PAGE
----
Anti-secrecy activist Chelsea Manning tried suicide: supporters

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Former US military intelligence analyst Chelsea Manning tried to commit suicide on Wednesday, two days before a court hearing on her refusal to appear before a grand jury, a support group said.

“She was taken to a hospital and is currently recovering,” the Sparrow Project said on its website.

Manning “is still scheduled to appear” on Friday before a judge in Virginia, who is to consider whether punishment against her will continue, the group said.

She was ordered back to jail in May last year for refusing to testify before a grand jury targeting anti-secrecy group WikiLeaks.

Her leak years earlier of classified documents related to the wars in Iraq and Afghanistan made her a hero to anti-war and anti-secrecy activists, and her actions helped make WikiLeaks a force in the global anti-secrecy movement.

“She remains unwavering in her refusal to participate in a secret grand jury process that she sees as highly susceptible to abuse,” the Sparrow Project said.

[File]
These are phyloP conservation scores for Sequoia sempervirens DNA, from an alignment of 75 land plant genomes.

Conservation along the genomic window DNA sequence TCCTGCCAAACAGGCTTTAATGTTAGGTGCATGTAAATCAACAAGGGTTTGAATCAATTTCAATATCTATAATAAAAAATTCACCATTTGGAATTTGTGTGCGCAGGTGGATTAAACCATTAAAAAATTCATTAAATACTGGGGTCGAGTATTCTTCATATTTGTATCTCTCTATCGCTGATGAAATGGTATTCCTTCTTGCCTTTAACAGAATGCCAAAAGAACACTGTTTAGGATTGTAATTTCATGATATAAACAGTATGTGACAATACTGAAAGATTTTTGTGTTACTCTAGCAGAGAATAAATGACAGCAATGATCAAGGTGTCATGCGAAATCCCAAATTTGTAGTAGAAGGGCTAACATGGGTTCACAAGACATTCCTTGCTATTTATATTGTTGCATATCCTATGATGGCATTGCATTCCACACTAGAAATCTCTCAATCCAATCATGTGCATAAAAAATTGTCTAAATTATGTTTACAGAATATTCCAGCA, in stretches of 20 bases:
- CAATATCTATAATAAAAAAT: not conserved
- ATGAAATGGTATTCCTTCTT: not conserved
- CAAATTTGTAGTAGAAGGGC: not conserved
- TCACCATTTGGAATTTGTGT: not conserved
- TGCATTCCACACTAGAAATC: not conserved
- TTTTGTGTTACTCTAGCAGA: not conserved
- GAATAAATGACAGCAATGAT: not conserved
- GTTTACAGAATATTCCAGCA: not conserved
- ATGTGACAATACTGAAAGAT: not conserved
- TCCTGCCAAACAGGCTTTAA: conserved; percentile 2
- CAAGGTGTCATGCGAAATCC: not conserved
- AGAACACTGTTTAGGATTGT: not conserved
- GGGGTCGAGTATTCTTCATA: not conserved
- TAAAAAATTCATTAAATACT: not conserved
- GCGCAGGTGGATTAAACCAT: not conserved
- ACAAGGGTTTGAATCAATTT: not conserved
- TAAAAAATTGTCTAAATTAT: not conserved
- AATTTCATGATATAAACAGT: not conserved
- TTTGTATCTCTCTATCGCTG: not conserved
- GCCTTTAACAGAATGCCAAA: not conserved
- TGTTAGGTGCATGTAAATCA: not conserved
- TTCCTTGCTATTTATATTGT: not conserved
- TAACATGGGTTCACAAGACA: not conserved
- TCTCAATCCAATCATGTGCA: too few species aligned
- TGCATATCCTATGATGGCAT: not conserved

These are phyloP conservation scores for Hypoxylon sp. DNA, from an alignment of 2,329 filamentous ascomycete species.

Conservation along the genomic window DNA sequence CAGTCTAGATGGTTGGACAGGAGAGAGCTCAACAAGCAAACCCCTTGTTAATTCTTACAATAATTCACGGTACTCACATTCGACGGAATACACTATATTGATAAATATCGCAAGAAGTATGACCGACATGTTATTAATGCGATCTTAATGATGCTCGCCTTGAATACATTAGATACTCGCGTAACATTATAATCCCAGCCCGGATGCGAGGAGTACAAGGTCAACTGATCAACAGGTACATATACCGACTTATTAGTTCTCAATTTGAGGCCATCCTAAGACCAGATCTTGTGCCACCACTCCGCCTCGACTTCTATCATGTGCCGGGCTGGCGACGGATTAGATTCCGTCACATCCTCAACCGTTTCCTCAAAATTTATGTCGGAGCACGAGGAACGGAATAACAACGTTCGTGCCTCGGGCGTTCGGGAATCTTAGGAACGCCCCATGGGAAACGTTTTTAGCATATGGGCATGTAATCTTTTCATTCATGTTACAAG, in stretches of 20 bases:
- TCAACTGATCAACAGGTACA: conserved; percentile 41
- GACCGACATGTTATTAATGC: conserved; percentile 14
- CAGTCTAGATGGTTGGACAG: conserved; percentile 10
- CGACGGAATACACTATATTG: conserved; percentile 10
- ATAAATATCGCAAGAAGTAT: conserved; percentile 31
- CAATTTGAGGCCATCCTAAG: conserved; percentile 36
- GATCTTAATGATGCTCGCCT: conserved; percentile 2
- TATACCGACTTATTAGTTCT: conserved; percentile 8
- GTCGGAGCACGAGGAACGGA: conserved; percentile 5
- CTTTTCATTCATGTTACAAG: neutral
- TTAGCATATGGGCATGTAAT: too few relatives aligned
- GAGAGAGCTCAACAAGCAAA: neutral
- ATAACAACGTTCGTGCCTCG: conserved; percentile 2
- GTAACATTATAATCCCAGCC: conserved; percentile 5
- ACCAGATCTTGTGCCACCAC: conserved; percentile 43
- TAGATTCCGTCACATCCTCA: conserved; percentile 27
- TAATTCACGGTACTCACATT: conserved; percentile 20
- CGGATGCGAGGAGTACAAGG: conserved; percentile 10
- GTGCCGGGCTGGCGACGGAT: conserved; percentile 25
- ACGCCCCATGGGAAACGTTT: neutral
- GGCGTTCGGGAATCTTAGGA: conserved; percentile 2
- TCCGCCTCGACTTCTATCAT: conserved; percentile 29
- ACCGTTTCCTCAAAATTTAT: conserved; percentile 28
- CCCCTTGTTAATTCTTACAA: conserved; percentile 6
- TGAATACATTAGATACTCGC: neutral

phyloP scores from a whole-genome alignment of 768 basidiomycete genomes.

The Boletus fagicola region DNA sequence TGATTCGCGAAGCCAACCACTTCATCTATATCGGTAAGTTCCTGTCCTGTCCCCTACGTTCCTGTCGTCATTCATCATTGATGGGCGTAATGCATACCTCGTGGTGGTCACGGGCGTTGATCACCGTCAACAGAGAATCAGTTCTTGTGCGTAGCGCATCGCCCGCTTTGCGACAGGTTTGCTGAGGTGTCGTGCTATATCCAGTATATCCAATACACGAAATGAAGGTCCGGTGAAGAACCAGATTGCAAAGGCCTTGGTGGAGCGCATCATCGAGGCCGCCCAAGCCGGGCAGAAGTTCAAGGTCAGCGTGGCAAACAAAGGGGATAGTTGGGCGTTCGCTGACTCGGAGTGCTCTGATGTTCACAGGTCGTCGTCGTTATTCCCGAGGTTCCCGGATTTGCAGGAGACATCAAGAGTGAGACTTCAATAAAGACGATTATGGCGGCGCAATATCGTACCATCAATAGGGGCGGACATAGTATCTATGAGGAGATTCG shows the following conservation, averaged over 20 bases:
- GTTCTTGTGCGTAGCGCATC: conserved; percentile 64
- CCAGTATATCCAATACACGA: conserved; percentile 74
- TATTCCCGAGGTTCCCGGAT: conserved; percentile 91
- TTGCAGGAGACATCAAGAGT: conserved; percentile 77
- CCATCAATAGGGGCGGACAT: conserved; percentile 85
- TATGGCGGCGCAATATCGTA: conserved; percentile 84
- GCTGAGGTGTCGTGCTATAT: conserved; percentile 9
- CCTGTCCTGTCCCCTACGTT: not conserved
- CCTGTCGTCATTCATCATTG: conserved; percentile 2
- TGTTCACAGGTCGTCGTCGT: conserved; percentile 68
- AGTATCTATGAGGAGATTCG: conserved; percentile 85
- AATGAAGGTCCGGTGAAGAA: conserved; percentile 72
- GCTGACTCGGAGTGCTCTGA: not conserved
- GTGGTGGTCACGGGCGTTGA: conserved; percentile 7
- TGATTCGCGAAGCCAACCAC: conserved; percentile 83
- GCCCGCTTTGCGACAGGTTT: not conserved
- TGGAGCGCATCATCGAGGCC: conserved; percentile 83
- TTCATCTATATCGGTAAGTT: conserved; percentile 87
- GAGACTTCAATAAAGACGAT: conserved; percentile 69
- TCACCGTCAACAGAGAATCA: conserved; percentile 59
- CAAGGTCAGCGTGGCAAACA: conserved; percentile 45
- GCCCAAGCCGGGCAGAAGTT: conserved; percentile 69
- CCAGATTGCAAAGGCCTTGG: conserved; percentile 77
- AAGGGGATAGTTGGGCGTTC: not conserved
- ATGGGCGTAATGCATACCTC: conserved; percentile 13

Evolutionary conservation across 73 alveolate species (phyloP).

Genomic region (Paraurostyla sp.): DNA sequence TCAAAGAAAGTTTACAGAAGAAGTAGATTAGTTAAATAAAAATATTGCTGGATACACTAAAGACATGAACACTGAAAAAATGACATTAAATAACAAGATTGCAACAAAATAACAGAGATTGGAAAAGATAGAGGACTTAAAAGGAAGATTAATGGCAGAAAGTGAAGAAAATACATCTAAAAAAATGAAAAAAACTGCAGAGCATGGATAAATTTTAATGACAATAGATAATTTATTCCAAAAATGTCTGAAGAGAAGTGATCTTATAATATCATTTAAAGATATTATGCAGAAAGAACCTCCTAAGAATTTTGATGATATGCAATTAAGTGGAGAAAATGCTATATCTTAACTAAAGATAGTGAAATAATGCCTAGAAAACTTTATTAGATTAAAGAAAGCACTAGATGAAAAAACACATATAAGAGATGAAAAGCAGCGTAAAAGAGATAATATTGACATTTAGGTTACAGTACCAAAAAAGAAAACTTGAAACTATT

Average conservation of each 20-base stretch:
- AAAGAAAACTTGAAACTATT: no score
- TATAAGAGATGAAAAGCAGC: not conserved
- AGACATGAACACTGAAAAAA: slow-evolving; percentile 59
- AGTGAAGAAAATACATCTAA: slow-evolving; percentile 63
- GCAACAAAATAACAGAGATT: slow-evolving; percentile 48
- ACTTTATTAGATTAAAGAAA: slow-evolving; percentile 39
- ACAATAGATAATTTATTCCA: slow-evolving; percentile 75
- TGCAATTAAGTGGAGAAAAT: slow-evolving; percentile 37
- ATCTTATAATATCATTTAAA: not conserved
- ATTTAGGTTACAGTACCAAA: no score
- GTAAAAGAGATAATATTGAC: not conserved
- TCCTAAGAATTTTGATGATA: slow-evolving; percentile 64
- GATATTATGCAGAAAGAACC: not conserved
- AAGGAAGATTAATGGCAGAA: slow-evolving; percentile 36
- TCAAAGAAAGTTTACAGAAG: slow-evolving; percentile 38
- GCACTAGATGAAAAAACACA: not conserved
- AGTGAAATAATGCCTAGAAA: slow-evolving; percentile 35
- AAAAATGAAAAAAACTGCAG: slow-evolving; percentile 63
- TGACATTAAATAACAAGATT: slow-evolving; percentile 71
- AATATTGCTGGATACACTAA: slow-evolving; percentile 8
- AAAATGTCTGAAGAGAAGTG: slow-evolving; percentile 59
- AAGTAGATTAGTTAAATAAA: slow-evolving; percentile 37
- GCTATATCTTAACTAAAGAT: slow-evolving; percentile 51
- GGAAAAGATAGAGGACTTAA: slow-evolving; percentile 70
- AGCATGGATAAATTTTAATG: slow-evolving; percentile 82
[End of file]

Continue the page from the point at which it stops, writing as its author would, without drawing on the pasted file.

“Ms Manning has previously indicated that she will not betray her principles, even at risk of grave harm to herself.”

A judge in March last year ruled Manning in contempt of court and ordered her held not as punishment but to force her testimony in the secret case, a spokesman for the US attorney in the Alexandria, Virginia federal court, just outside Washington, said at the time.

She was freed in May but sent back to jail about two weeks later for still refusing to testify.

“I object to this grand jury… as an effort to frighten journalists and publishers, who serve a crucial public good,” she said in a letter to the court last year, according to the Sparrow Project.

She also has said she answered all questions about her involvement with WikiLeaks years ago.

Manning was ordered to testify earlier last year for an investigation examining actions by WikiLeaks founder Julian Assange in 2010, according to her own description, inadvertent court revelations and media reports.

At the time Manning, a transgender woman then known as Bradley Manning, was a military intelligence analyst.

She delivered more than 700,000 classified documents into WikiLeaks’s hands. The documents exposed cover-ups of possible war crimes and revealed internal US communications about other countries.

Sentenced in 2013 to 35 years in prison, she was released in May 2017 after the commutation of her sentence by president Barack Obama.

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